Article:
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The following works:

import pyodbc

The following fails:

import sqlalchemy
sqlalchemy.create_engine("mssql://myuser:mypwd@my.db.server:1433/mydb?driver=FreeTDS& odbc_options='TDS_Version=8.0'").connect()

The error message for above is:

DBAPIError: (Error) ('08001', '[08001] [unixODBC][FreeTDS][SQL Server]Unable to connect to data source (0) (SQLDriverConnectW)') None None

Can someone please point me in the right direction? Is there a way I can simply tell sqlalchemy to pass a specific connect string through to pyodbc?

Please Note: I want to keep this DSN-less.

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5 Answers 5

up vote 11 down vote accepted

The example by @Singletoned would not work for me with SQLAlchemy 0.7.2. From the SQLAlchemy docs for connecting to SQL Server:

If you require a connection string that is outside the options presented above, use the odbc_connect keyword to pass in a urlencoded connection string. What gets passed in will be urldecoded and passed directly.

So to make it work I used:

import urllib
quoted = urllib.quote_plus('DRIVER={FreeTDS};Server=my.db.server;Database=mydb;UID=myuser;PWD=mypwd;TDS_Version=8.0;Port=1433;')

This should apply to Sybase as well.

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I spent a few hours messing around with iODBC on OSX Mavericks and this was finally the answer I needed to make pyodbc, iODBC and SQLAlchemy all work together. –  Casey Oct 28 '14 at 0:45
Of course, 3 slashes! Why would I never have thought of that earlier!</sarcasm> Thank you @jmagnusson. –  Mark Nuttall-Smith Jan 6 at 13:16

I'm still interested in a way to do this in one line within the sqlalchemy create_engine statement, but I found the following workaround detailed here:

import pyodbc, sqlalchemy

def connect():

sqlalchemy.create_engine('mssql://', creator=connect)

UPDATE: Addresses a concern I raised in my own comment about not being able to pass arguments to the connect string. The following is a general solution if you need to dynamically connect to different databases at runtime. I only pass the database name as a parameter, but additional parameters could easily be used as needed:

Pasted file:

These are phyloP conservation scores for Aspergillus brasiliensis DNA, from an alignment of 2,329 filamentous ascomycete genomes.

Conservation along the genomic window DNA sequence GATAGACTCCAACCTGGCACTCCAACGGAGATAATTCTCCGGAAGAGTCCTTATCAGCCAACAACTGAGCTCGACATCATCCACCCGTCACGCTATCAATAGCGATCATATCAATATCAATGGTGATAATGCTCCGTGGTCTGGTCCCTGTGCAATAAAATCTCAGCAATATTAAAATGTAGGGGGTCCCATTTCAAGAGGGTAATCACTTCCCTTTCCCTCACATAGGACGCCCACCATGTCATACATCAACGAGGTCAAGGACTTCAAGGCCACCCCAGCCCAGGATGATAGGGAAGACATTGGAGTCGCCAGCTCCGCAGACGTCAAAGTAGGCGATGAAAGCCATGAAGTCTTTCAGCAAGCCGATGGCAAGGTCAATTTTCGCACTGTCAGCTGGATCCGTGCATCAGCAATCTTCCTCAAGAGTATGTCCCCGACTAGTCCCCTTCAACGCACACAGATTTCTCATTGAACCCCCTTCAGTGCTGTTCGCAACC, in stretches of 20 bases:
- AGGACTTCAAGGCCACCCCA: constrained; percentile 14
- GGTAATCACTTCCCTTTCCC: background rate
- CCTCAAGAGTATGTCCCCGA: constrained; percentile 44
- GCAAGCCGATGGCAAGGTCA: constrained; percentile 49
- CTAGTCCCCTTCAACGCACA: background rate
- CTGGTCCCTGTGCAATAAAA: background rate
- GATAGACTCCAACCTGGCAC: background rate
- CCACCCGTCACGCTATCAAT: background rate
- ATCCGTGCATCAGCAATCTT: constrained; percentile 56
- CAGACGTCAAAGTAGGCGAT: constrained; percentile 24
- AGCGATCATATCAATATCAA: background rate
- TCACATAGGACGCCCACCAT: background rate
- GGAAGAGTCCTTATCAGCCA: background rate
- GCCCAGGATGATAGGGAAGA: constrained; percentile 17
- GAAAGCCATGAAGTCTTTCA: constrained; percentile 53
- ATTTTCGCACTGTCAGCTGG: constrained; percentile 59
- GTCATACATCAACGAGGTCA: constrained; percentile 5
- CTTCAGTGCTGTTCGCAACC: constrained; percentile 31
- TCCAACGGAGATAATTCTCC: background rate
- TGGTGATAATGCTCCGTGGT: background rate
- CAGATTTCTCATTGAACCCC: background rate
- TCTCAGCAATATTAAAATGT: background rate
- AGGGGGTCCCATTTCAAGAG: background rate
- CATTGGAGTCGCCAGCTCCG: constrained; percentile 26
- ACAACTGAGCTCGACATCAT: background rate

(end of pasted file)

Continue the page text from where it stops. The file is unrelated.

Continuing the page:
import pyodbc
import os

class Creator:
    def __init__(self, db_name='MyDB'):
        """Initialization procedure to receive the database name"""
        self.db_name = db_name

    def __call__(self):
        """Defines a custom creator to be passed to sqlalchemy.create_engine
        if os.name == 'posix':
            return pyodbc.connect('DRIVER={FreeTDS};'
                                  'Port=1433;' % self.db_name)
        elif os.name == 'nt':
            # use development environment
            return pyodbc.connect('DRIVER={SQL Server};'
                                  'Port=1433;' % self.db_name)

def en(db_name):
    """Returns a sql_alchemy engine"""
    return sqlalchemy.create_engine('mssql://', creator=Creator(db_name))
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I realize now that this has the limitation of not allowing an easy way to pass things like the database name as a parameter to the connect function. This may be possible in python but I'm not sure how I would do it (lambda expression?). –  mwolfe02 Dec 20 '10 at 20:59